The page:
SeaHawk-1 Path and Trajectory

We are now in the commissioning phase of the mission, specifically the Launch and Early Orbit phase (LEOP). After the launch and during this early commissioning phase, we track and communicate with the CubeSat and make sure that everything is working and going according to plan. LEOP is one of the most critical phases of a satellite mission. Once SeaHawk-1 CubeSat is deployed and separated from the launch vehicle, our engineers have to take control of the spacecraft and make sure that it is safe and stable in its orbit. This requires that engineers work around the clock to monitor and control all the appendages and the various subsystems of the CubeSat.

clowncarsat.jpgArtistic redention of how the cubesats in the SSO-rideshare mission were deployed in space. (Credit: Spaceflight)

The first step was to obtain the beacon from SeaHawk-1 at our ground station in Glasgow, Scotland. We were able to hear the beacon and communicate with the CubeSat within a few hours after the launch.

thumbs-up.jpg Thanks to an exciting video conference call, our International team members shared the exact moment when we confirmed communications with SeaHawk-1 at our ground station in Glasgow, UK. This is the Operations Control room at Clyde Space.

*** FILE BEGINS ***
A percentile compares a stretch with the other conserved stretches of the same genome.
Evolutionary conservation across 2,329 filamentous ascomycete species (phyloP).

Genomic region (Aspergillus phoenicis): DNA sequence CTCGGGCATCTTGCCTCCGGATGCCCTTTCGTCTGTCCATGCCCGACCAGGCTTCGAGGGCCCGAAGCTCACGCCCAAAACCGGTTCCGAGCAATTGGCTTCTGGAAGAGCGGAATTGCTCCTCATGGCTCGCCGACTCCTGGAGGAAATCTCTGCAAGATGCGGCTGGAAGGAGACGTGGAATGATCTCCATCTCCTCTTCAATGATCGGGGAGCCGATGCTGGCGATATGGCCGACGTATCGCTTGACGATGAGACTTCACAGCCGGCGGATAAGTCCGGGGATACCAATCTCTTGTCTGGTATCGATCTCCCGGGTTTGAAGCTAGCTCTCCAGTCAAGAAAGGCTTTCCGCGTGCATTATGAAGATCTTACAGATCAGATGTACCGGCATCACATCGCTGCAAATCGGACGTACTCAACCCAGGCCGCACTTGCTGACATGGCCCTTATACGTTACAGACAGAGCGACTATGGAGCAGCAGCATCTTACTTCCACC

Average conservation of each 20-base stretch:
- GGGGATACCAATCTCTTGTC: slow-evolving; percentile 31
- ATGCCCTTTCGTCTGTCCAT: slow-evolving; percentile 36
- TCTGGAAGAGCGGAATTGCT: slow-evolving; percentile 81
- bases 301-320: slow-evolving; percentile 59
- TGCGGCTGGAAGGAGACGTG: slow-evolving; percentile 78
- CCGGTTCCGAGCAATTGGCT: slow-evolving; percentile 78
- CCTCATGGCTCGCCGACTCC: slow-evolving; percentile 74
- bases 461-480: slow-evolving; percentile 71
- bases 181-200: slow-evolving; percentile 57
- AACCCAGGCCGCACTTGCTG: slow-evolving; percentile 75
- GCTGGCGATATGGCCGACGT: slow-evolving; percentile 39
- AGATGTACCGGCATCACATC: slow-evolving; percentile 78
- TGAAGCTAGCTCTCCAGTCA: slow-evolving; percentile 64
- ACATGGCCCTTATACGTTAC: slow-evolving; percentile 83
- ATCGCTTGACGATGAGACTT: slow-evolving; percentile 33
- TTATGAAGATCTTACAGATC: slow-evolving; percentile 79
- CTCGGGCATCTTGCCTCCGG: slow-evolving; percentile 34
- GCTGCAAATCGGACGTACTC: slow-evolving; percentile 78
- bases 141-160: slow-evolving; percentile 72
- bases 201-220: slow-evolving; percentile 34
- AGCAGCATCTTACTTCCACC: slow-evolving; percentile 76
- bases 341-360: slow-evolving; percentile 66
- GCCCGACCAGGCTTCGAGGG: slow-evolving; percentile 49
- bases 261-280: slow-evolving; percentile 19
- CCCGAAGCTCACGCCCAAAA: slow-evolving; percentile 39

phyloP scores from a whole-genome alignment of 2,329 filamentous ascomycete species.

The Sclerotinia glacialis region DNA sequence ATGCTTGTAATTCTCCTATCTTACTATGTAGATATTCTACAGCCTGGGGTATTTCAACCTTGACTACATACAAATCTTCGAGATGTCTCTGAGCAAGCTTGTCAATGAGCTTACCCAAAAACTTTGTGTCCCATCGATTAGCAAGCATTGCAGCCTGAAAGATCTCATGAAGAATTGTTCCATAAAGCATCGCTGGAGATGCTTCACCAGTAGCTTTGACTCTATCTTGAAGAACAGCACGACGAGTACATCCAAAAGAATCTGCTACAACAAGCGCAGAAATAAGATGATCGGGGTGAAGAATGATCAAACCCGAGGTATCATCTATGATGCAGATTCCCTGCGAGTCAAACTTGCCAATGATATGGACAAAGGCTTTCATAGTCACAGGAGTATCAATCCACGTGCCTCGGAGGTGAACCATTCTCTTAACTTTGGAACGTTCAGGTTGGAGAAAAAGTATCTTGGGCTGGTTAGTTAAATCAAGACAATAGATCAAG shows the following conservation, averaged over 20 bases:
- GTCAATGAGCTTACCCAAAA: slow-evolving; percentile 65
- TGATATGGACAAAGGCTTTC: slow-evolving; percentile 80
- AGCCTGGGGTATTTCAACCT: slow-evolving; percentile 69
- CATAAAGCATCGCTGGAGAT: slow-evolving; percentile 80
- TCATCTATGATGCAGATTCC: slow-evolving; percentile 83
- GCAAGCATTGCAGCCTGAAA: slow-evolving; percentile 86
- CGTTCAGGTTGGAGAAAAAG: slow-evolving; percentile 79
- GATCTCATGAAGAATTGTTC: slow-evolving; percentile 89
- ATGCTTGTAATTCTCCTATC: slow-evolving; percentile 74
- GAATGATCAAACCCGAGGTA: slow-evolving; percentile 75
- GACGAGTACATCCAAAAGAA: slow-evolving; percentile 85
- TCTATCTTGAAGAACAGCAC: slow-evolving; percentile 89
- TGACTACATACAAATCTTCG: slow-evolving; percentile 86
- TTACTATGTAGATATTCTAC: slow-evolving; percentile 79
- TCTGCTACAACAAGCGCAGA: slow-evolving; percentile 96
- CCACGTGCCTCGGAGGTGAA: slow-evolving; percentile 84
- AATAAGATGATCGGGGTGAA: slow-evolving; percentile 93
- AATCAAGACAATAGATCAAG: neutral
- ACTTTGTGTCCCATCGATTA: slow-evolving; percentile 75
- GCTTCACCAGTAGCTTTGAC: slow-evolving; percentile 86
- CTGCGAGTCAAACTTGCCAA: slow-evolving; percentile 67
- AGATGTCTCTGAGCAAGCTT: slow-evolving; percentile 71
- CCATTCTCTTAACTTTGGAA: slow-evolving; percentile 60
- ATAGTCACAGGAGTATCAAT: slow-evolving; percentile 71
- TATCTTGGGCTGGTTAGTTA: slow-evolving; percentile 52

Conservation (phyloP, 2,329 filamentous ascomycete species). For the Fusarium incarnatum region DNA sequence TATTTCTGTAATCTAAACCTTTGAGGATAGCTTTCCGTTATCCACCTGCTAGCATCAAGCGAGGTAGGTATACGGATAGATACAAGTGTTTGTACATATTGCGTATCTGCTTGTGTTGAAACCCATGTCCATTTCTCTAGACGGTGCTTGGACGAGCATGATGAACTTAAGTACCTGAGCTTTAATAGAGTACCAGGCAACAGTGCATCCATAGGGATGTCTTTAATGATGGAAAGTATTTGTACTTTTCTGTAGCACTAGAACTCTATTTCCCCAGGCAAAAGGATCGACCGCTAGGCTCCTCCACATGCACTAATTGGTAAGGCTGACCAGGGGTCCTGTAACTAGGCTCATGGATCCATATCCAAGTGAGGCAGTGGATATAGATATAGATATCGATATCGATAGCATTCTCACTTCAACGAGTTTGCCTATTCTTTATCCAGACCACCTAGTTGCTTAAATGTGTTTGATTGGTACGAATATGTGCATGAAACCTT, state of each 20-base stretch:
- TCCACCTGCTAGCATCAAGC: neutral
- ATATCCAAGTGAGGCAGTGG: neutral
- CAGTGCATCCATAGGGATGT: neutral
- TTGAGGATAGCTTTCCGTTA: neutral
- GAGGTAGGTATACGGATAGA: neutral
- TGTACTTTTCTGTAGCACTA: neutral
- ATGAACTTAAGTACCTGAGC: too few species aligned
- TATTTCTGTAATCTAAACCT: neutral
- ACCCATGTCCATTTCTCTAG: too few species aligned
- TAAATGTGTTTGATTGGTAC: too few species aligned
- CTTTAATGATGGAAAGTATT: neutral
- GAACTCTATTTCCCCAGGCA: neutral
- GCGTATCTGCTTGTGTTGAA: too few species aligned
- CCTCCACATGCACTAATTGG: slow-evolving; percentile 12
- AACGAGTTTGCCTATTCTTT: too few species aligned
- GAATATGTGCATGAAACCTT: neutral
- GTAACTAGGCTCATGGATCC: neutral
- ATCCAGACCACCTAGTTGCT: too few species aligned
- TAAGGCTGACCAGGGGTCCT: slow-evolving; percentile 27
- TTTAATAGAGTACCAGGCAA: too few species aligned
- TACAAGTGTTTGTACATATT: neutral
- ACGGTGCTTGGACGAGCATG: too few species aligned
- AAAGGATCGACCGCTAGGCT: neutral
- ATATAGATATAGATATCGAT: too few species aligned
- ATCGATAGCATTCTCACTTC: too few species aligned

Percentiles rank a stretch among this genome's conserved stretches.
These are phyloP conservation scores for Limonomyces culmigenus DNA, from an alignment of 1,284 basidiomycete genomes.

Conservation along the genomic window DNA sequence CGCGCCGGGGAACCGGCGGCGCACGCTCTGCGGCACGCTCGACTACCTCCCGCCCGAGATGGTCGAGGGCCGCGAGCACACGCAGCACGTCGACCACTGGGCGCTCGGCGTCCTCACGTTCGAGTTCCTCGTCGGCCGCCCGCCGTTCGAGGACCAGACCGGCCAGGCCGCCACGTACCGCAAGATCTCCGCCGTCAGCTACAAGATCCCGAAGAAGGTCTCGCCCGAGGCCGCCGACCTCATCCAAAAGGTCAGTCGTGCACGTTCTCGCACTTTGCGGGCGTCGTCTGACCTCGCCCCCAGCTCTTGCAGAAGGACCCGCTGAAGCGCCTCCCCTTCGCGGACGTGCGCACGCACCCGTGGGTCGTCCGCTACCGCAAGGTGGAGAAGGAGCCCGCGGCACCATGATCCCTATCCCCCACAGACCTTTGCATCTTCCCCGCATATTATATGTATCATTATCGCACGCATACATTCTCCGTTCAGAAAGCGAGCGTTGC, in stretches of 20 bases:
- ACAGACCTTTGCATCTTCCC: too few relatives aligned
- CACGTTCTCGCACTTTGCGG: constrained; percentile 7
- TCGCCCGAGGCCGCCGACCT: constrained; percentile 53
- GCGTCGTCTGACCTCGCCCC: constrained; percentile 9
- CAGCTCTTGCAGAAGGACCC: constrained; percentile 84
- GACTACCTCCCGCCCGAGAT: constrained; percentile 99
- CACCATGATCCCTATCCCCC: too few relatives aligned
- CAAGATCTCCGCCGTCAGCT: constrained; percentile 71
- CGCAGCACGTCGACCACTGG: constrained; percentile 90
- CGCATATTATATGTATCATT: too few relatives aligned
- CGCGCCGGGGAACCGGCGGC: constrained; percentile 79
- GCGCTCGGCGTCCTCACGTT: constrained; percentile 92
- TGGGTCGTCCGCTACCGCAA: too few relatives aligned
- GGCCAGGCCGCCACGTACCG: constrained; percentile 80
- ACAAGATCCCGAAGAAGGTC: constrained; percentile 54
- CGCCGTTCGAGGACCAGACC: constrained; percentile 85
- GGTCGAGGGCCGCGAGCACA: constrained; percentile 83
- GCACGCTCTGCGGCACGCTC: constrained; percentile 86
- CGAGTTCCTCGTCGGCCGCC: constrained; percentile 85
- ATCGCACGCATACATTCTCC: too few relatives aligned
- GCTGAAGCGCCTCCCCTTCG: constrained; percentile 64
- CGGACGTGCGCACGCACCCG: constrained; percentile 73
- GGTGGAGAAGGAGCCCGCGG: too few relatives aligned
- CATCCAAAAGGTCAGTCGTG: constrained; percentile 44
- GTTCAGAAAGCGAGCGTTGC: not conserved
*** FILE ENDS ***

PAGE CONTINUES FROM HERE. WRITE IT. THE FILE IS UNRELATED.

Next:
You can use the link below to see exactly where SeaHawk-1 is right now.

Some of the things that we are monitoring now include: solar panels, antennae, battery level, tumbling rates, attitude control, nadir pointing, GPS, etc. Evehough we performed numerous tests in the lab, this is the very first time that SeaHawk-1 is in the real environment of space, so we are still learning about the behavior of the spacecraft. Luckily for this mission, we have a replicate of the CubeSat (SeaHawk-2) in the lab that we can use to to perform additional tests and troubleshooting before we send the commands to SeaHawk-1 in orbit. SeaHawk-2 will be launched within the next year but until then it can be a useful tool for the team.

Seahawk-103.JPG Clyde Space engineer handling the CubeSat in their clean room. To work in the clean room you have to wear a coat, gloves and cover your hair, mouth and shoes, we do not want any dust or particles interfering!

Once everything is stable, the next step is to turn on the sensor, start capturing images and downlinking them to our associated grounds stations in NASA Wallops (Virginia) and Fairbanks (Alaska). To downlink this data we are using X-band radio frequencies, as opposed to the UHF/VHF used for communications with the spacecraft. The data obtained will then be processed, analyzed and calibrated before we distribute it to the general public, we expect that this will be happening sometime in early 2019. 

SeaHawk-1 has been identified on orbit!


SeaHawk-1 continues in the commissioning phase. Identifying which of the 64 objects launched in the rideshare mission was challenging, as some objects were very close to each other but we can now confirm identification on orbit.